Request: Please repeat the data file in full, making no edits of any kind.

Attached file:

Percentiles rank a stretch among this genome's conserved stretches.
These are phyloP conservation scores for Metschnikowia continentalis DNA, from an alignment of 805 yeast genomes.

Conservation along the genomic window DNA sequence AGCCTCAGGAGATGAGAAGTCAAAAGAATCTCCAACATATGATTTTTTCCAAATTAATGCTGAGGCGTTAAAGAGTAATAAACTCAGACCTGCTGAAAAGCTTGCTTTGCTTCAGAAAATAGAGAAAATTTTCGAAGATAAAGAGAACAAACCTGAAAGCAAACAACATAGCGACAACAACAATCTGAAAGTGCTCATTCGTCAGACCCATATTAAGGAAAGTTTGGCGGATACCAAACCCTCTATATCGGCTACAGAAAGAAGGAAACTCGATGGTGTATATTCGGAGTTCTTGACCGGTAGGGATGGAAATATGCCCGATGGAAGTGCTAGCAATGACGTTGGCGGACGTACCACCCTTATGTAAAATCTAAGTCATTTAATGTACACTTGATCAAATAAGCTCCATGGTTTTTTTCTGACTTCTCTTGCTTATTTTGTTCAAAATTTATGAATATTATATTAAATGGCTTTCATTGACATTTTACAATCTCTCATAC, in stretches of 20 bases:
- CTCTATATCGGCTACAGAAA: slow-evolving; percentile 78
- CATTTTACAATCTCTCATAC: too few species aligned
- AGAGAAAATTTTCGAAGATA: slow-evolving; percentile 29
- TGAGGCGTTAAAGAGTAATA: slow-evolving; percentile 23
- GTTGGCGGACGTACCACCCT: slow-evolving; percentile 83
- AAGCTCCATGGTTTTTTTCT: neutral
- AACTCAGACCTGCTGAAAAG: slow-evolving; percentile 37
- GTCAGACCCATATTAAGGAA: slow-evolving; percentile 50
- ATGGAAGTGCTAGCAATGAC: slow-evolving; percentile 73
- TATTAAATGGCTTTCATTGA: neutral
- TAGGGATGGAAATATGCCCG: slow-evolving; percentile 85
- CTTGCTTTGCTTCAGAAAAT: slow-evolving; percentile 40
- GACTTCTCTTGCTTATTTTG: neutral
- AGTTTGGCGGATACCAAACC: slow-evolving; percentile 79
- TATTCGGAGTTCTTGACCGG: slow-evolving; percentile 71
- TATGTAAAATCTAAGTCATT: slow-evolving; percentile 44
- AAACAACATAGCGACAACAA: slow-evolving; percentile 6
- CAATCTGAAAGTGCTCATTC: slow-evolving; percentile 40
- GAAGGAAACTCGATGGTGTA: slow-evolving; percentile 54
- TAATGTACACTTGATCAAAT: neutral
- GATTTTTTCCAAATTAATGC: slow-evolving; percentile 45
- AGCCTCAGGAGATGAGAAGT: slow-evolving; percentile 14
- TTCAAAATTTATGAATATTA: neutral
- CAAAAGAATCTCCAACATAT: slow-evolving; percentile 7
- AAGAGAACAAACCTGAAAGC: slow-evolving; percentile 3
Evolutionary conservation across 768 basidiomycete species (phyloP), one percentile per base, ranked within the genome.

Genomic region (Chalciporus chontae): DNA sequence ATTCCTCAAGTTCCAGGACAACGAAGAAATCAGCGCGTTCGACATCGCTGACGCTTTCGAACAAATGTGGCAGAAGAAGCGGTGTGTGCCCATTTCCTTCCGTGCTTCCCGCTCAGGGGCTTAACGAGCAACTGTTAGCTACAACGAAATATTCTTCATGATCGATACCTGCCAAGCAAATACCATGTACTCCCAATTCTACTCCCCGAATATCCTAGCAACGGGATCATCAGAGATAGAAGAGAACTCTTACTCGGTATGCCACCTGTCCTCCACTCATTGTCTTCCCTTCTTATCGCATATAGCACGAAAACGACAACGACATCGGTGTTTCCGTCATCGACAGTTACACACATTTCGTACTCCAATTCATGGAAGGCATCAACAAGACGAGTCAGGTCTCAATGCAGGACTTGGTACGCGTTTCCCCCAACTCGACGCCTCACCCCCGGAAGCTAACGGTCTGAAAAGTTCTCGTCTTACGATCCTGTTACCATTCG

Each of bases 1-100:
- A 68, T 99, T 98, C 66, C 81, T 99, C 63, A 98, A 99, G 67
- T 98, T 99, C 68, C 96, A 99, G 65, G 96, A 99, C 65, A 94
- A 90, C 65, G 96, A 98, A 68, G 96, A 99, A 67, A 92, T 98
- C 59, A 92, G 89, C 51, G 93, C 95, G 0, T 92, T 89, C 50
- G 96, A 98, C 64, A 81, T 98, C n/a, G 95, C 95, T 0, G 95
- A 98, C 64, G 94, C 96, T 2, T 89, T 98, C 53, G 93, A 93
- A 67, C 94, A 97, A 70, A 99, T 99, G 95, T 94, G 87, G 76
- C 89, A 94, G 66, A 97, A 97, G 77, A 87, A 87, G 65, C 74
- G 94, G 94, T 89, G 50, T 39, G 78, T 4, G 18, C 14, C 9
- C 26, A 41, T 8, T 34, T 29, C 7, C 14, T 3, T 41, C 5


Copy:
Percentiles rank a stretch among this genome's conserved stretches.
These are phyloP conservation scores for Metschnikowia continentalis DNA, from an alignment of 805 yeast genomes.

Conservation along the genomic window DNA sequence AGCCTCAGGAGATGAGAAGTCAAAAGAATCTCCAACATATGATTTTTTCCAAATTAATGCTGAGGCGTTAAAGAGTAATAAACTCAGACCTGCTGAAAAGCTTGCTTTGCTTCAGAAAATAGAGAAAATTTTCGAAGATAAAGAGAACAAACCTGAAAGCAAACAACATAGCGACAACAACAATCTGAAAGTGCTCATTCGTCAGACCCATATTAAGGAAAGTTTGGCGGATACCAAACCCTCTATATCGGCTACAGAAAGAAGGAAACTCGATGGTGTATATTCGGAGTTCTTGACCGGTAGGGATGGAAATATGCCCGATGGAAGTGCTAGCAATGACGTTGGCGGACGTACCACCCTTATGTAAAATCTAAGTCATTTAATGTACACTTGATCAAATAAGCTCCATGGTTTTTTTCTGACTTCTCTTGCTTATTTTGTTCAAAATTTATGAATATTATATTAAATGGCTTTCATTGACATTTTACAATCTCTCATAC, in stretches of 20 bases:
- CTCTATATCGGCTACAGAAA: slow-evolving; percentile 78
- CATTTTACAATCTCTCATAC: too few species aligned
- AGAGAAAATTTTCGAAGATA: slow-evolving; percentile 29
- TGAGGCGTTAAAGAGTAATA: slow-evolving; percentile 23
- GTTGGCGGACGTACCACCCT: slow-evolving; percentile 83
- AAGCTCCATGGTTTTTTTCT: neutral
- AACTCAGACCTGCTGAAAAG: slow-evolving; percentile 37
- GTCAGACCCATATTAAGGAA: slow-evolving; percentile 50
- ATGGAAGTGCTAGCAATGAC: slow-evolving; percentile 73
- TATTAAATGGCTTTCATTGA: neutral
- TAGGGATGGAAATATGCCCG: slow-evolving; percentile 85
- CTTGCTTTGCTTCAGAAAAT: slow-evolving; percentile 40
- GACTTCTCTTGCTTATTTTG: neutral
- AGTTTGGCGGATACCAAACC: slow-evolving; percentile 79
- TATTCGGAGTTCTTGACCGG: slow-evolving; percentile 71
- TATGTAAAATCTAAGTCATT: slow-evolving; percentile 44
- AAACAACATAGCGACAACAA: slow-evolving; percentile 6
- CAATCTGAAAGTGCTCATTC: slow-evolving; percentile 40
- GAAGGAAACTCGATGGTGTA: slow-evolving; percentile 54
- TAATGTACACTTGATCAAAT: neutral
- GATTTTTTCCAAATTAATGC: slow-evolving; percentile 45
- AGCCTCAGGAGATGAGAAGT: slow-evolving; percentile 14
- TTCAAAATTTATGAATATTA: neutral
- CAAAAGAATCTCCAACATAT: slow-evolving; percentile 7
- AAGAGAACAAACCTGAAAGC: slow-evolving; percentile 3
Evolutionary conservation across 768 basidiomycete species (phyloP), one percentile per base, ranked within the genome.

Genomic region (Chalciporus chontae): DNA sequence ATTCCTCAAGTTCCAGGACAACGAAGAAATCAGCGCGTTCGACATCGCTGACGCTTTCGAACAAATGTGGCAGAAGAAGCGGTGTGTGCCCATTTCCTTCCGTGCTTCCCGCTCAGGGGCTTAACGAGCAACTGTTAGCTACAACGAAATATTCTTCATGATCGATACCTGCCAAGCAAATACCATGTACTCCCAATTCTACTCCCCGAATATCCTAGCAACGGGATCATCAGAGATAGAAGAGAACTCTTACTCGGTATGCCACCTGTCCTCCACTCATTGTCTTCCCTTCTTATCGCATATAGCACGAAAACGACAACGACATCGGTGTTTCCGTCATCGACAGTTACACACATTTCGTACTCCAATTCATGGAAGGCATCAACAAGACGAGTCAGGTCTCAATGCAGGACTTGGTACGCGTTTCCCCCAACTCGACGCCTCACCCCCGGAAGCTAACGGTCTGAAAAGTTCTCGTCTTACGATCCTGTTACCATTCG

Each of bases 1-100:
- A 68, T 99, T 98, C 66, C 81, T 99, C 63, A 98, A 99, G 67
- T 98, T 99, C 68, C 96, A 99, G 65, G 96, A 99, C 65, A 94
- A 90, C 65, G 96, A 98, A 68, G 96, A 99, A 67, A 92, T 98
- C 59, A 92, G 89, C 51, G 93, C 95, G 0, T 92, T 89, C 50
- G 96, A 98, C 64, A 81, T 98, C n/a, G 95, C 95, T 0, G 95
- A 98, C 64, G 94, C 96, T 2, T 89, T 98, C 53, G 93, A 93
- A 67, C 94, A 97, A 70, A 99, T 99, G 95, T 94, G 87, G 76
- C 89, A 94, G 66, A 97, A 97, G 77, A 87, A 87, G 65, C 74
- G 94, G 94, T 89, G 50, T 39, G 78, T 4, G 18, C 14, C 9
- C 26, A 41, T 8, T 34, T 29, C 7, C 14, T 3, T 41, C 5